The first step to sound designing a film is defining the theme of the project. The theme is the overall mood of the piece; is it an up-beat romance comedy or a dark murder mystery.
A thematically powerful soundtrack embraces the audience and invites them into the story. Though sound is important, understanding the theme allows the sound designer to become transparent. An audience doesn’t hear a good sound performance, they feel it. Listen to Chris Henighan break down the thematic elements of Darren Aronofsky’s psychological thriller, Black Swan.
Here is a list of three objectives that will help you uncover the theme of your project:
Spotting Session– A spotting session is a meeting between you and the director. The director will provide valuable insight over the thematic direction of the film. Pay special attention to things concerning mood, character mentality and motivation.
If you are the director, it still helps to have your thematic objective written out so you can reference it as you edit.
During the spotting session, make sure you have the “locked edit.” This means that no more edits will be made to the picture. There is nothing more painful than laying down sound to a scene that gets cut or changed.
Sound Effects– The next objective is to review each scene and compile a sound effects list determining which elements are concrete and which elements are atmospheric.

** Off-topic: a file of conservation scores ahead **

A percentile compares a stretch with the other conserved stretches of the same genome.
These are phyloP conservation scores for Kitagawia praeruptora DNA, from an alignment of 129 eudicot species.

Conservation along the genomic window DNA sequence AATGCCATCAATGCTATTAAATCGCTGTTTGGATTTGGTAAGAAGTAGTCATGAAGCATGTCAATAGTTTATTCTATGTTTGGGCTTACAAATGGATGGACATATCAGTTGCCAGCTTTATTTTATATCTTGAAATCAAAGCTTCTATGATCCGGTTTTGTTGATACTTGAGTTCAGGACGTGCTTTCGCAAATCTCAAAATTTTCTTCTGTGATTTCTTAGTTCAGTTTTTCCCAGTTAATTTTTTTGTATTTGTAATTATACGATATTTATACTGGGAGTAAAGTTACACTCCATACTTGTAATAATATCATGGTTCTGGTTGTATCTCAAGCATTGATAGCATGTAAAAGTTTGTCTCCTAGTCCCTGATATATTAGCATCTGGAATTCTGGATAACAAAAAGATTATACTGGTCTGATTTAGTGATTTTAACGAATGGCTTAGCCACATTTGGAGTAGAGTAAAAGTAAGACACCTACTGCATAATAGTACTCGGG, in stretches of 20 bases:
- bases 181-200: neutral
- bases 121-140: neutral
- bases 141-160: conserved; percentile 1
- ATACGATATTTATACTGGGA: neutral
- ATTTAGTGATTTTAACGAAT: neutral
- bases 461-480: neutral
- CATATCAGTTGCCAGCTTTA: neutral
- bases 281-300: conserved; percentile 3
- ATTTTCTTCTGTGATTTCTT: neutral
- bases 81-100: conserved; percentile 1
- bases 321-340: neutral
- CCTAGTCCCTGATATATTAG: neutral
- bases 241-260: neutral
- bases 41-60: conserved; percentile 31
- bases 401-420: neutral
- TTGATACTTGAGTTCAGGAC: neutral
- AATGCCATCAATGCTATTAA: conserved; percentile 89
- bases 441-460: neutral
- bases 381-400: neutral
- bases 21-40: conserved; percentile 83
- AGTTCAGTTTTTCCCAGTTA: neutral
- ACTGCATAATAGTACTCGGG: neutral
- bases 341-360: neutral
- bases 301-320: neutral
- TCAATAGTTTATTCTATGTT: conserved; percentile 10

- Concrete Sounds are elements that a member of the audience can easily associate with, a car turning on, a phone ringing or a door opening. They are directly influenced by the main action on screen.
- Atmospheric sounds serve as the backdrop to your scene and help the audience acclimate to the environment. Things to consider are where is the scene taking place? In a quiet park or under a freeway bypass? What time of day is it? Is it in the future or is it contemporary?
Sound Design- The final objective to consider is the thematic impact of each sound effect, or the overall “sound design.” Review your sound effects list and decide which sounds you want to pull from a “sound effects library” and which ones you want to “foley.”
- Sound Effects Libraries are collections of generic sound effects based on several themes. These are best used on concrete elements. Sound effect libraries are also a useful tool in compiling atmospheric elements.
- Foley is the process of recreating and capturing sound effects in sync with the picture. This is reserved for the sounds that carry a thematic significance or are unique to the scene. If I’m designing a scene where the main actor sets a glass on a table, I will set up a small table in my my walk-in closet sound booth and recreate that action.
Now that you have the mental weaponry to analyze the theme of your project, go out an make some noise! Check back for “Sound Design: Step Two – Recording Sound Effects.”